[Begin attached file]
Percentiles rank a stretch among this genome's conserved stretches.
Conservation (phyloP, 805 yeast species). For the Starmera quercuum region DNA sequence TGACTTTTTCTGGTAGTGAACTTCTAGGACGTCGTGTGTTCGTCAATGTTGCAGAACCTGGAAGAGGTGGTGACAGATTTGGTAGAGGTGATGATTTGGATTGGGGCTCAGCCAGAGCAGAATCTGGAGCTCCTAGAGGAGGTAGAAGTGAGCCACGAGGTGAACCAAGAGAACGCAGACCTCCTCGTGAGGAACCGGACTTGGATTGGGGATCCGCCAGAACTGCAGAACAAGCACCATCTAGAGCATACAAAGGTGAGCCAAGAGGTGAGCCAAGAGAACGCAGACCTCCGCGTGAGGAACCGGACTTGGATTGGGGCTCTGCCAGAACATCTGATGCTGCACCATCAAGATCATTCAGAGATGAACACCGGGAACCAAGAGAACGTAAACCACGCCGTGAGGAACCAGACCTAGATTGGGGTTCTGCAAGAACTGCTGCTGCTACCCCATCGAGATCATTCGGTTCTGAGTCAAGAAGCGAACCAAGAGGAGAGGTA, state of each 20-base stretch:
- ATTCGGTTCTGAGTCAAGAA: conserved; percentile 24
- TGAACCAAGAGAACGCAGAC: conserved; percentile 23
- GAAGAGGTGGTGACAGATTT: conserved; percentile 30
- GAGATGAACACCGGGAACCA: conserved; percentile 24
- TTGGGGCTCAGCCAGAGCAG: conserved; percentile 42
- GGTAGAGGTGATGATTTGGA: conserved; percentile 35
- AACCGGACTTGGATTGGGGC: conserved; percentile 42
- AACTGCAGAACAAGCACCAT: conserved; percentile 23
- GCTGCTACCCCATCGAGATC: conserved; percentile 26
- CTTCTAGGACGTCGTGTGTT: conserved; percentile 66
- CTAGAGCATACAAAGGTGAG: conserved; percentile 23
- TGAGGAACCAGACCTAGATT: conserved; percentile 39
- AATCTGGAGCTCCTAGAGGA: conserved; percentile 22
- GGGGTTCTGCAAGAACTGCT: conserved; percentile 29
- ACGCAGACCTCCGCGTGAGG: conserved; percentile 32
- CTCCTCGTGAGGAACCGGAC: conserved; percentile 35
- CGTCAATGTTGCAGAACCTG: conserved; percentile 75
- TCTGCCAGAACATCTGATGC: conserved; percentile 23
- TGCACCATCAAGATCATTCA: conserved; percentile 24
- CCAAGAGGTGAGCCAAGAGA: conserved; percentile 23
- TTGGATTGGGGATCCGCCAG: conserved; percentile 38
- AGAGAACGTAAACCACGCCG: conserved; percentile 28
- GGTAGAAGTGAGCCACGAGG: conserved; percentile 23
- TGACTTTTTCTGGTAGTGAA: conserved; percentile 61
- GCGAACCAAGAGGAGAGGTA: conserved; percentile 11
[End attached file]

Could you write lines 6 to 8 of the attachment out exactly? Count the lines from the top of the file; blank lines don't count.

- GAGATGAACACCGGGAACCA: conserved; percentile 24
- TTGGGGCTCAGCCAGAGCAG: conserved; percentile 42
- GGTAGAGGTGATGATTTGGA: conserved; percentile 35